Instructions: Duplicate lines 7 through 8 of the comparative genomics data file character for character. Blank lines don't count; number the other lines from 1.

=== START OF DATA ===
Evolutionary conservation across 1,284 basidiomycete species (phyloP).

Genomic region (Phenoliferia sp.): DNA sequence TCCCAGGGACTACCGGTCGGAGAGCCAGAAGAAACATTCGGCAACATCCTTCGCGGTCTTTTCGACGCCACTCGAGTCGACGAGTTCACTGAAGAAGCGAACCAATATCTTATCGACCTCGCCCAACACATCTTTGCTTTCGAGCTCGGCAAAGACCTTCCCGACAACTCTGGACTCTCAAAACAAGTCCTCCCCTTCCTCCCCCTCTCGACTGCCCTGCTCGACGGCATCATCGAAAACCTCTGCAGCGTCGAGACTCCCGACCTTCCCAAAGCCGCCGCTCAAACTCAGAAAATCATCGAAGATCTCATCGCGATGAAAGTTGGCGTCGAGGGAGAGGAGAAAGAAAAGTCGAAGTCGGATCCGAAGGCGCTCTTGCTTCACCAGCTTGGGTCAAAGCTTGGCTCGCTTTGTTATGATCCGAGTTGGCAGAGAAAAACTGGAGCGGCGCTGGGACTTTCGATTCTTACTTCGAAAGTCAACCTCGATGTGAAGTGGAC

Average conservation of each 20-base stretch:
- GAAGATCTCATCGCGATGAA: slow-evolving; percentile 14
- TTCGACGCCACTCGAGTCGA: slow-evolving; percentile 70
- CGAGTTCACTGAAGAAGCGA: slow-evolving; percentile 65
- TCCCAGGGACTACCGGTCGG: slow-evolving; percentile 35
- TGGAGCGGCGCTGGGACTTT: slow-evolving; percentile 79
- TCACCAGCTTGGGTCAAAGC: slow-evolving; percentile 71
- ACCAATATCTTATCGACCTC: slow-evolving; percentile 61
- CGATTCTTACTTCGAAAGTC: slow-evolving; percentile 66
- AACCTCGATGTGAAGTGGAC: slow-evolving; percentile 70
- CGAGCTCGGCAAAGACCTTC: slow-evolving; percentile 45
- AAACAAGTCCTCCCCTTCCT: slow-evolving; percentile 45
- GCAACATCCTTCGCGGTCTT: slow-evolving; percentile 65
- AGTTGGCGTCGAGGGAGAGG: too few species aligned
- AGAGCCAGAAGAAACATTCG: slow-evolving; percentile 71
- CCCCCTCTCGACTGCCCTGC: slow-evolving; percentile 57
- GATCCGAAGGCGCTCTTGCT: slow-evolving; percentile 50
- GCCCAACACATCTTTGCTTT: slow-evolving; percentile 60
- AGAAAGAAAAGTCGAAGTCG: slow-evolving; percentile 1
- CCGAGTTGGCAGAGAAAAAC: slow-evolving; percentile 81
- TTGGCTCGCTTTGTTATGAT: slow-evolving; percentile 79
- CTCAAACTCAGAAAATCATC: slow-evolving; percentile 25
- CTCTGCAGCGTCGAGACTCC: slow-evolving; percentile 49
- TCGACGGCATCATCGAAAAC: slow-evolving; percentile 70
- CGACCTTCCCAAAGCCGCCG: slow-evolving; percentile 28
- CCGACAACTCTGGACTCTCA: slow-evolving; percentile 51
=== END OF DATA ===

- TCCCAGGGACTACCGGTCGG: slow-evolving; percentile 35
- TGGAGCGGCGCTGGGACTTT: slow-evolving; percentile 79